Directions(1-10): In each of the following questions there are sentences. There is error in one of the parts. Mark the option which contains error parts as your answer. If no part contains error mark option E as your answer.
- (A) I find reading about rich people very depressing. /(B) Not because I am jealous they have so much money, but because I am frustrated they have so little imagination. /(C) Take a look at the recent New York Times piece that says a growing number of wealthy home-buyers are “choosing to live in corporate-branded communities”. /(D) Not just any branded communities, mind you, luxury ones from the likes of Porsche, Armani and Bulgari.
add “but” before luxury
- (A) Theresa May’s bung is like Donald Trump’s wall. You give me my Northern Ireland border deal, she says to Labour, and I will give your people oodles of cash. /(B) Except that May has blown it. She has promised Labour MPs in the Midlands and north £1.6bn, but they have not promised her the deal. /(C) She is apparently relying on the kindness of their hearts. How stupid is that? /(D) She is even offering them a similar deal on workers’ rights, again with no reciprocity. She showered a billion on the DUP, and now look how it treats her.
- (A) I had a conversation last week with a Jewish woman from a family of Holocaust survivors, and people murdered by the Nazis. /(B) She has been a Labour party member for nearly 40 years. “It feels like being in an abusive relationship,” she said. /(C) A year ago she made an official complaint to the party of what she has experienced, but aside from an acknowledgment, she has heard nothing. /(D) During debates in her constituency general committee about issues of antisemitism, she has been jeered – by as many as 30 people – for trying to point out the gravity of the issue. At one party event about hate speech, she was prevented from speaking.
of = about
- (A) Sixteen dazzling and diverse novels make the longlist for the 2019 Women’s prize for fiction, /(B) an award whose illustrious literary alumnae include Ali Smith, Chimamanda Ngozi Adichie, Zadie Smith and the late Andrea Levy. /(C) This year’s writers, announced today, range across continents, ages and backgrounds. For the first time a gender-fluid novelist is between them. /(D) Akwaeke Emezi is Nigerian-born with Malaysian heritage who identifies as non-binary.
between = among
- (A) MPs debated climate change in the Commons chamber last week for the first time in two years. /(B) It was our first opportunity since September 2016 to talk about the biggest and most urgent crisis humanity has ever faced. /(C) Just 40 MPs showed up. This absenteeism speaks volumes. /(D) Even as we’ve sweated through a record-breaking February, as wildfires tear through our ancient woodlands, as insect and wildlife populations collapse around us, the words “climate change” are scarcely whispered in the corridors of Whitehall.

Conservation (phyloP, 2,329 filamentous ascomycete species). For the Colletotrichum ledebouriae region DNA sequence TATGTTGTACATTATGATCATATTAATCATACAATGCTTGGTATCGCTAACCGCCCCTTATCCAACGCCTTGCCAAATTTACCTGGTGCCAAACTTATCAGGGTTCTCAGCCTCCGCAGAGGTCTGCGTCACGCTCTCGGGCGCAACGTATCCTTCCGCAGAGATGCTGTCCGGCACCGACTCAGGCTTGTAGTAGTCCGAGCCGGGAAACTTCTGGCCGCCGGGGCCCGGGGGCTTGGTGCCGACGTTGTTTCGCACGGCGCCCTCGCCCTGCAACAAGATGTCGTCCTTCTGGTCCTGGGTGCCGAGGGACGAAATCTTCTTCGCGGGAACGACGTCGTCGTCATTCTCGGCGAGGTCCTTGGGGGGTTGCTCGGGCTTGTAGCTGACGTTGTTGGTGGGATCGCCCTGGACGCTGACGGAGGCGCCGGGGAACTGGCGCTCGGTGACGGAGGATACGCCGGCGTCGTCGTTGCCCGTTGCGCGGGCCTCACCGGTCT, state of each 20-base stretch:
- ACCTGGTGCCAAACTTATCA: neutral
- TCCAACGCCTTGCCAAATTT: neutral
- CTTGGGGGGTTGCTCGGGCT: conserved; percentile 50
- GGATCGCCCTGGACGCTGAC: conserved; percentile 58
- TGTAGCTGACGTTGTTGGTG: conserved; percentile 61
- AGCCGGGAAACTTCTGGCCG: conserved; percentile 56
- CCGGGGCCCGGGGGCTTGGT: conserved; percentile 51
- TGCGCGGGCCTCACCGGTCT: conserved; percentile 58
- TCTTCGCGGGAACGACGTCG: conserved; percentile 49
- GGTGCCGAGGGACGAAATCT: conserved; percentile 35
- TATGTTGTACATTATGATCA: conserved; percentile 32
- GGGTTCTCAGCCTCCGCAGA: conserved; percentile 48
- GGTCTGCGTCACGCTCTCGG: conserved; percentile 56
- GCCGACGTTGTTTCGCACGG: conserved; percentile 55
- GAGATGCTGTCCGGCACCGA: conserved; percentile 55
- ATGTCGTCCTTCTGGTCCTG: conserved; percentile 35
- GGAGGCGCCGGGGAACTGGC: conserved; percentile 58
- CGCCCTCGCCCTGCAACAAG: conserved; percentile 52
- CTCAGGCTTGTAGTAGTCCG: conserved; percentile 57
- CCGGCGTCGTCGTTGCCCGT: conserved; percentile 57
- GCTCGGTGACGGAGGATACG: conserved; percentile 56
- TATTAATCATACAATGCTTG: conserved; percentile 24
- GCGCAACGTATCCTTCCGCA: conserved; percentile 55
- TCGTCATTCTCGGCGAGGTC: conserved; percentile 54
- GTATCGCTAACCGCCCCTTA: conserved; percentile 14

- (A) At a playdate the other day, while the four children in the room climbed over the furniture and used a toy drill to detach Peppa Pig’s head from her body, /(B) the other mother and I sat at her kitchen table and talked about how tired we were. /(C) She told me she woke at 5am every morning – by which time her two kids, aged four and two, had inevitably migrated to her bed and she dared not move for two hours when they awake. /(D) As a result, her neck was at a strange angle to her shoulders, but it was worth it for the extra sleep.
when = lest/until
- (A) Growing up under authoritarian regimes in the Arab world was of great for the jokes. It was always dark humour, /(B) but that made it easier to accept the inevitabilities of living under a dictatorship than trying to fight them. /(C) There were so many violations of rights on a daily basis that survival required adaptation. It was exhausting, and futile, to be permanently scandalised. /(D) And so we spared our energy and joked instead.
was of = was
- (A) In a crisis, imagination is as important as commitment – and Gina Miller has both. As 29 March hoves ominously into view, /(B) the investment manager, who successfully challenged the government’s authority to invoke article 50 without parliamentary approval, /(C) is making another significant intervention in the Brexit process – more subtle this time, /(D) but no less worthy of political and legal attention.
- (A) The relationship between the royals and the press could, perhaps, withstand the relentless scrutiny of Meghan’s body – /(B) last week we learned, courtesy of Mail Online, that her belly button has been come “out” by the baby – /(C) but not the publication of a five-page handwritten letter written from Meghan to her father. /(D) Kensington Palace is now considering legal action against the Mail on Sunday similar to that brought successfully by Prince Charles when the paper published his diaries in 2006.
come out = pushed out
- (A) Fierce criticism of ministers is a normal feature of democratic politics. Such attacks can have a theatrical aspect. /(B) But it is important that substantive attacks are not dismissed as point scoring, /(C) because it matters that powerful individuals are held for account for mistakes. The £33m settlement reached by the government with Eurotunnel last week, following the disastrous awarding of contracts for new ferry routes as part of Brexit planning, /(D) is the latest in a catalogue of errors made by transport secretary Chris Grayling – the total cost of which Labour estimates at £2.7bn. It must also be the last.
for = to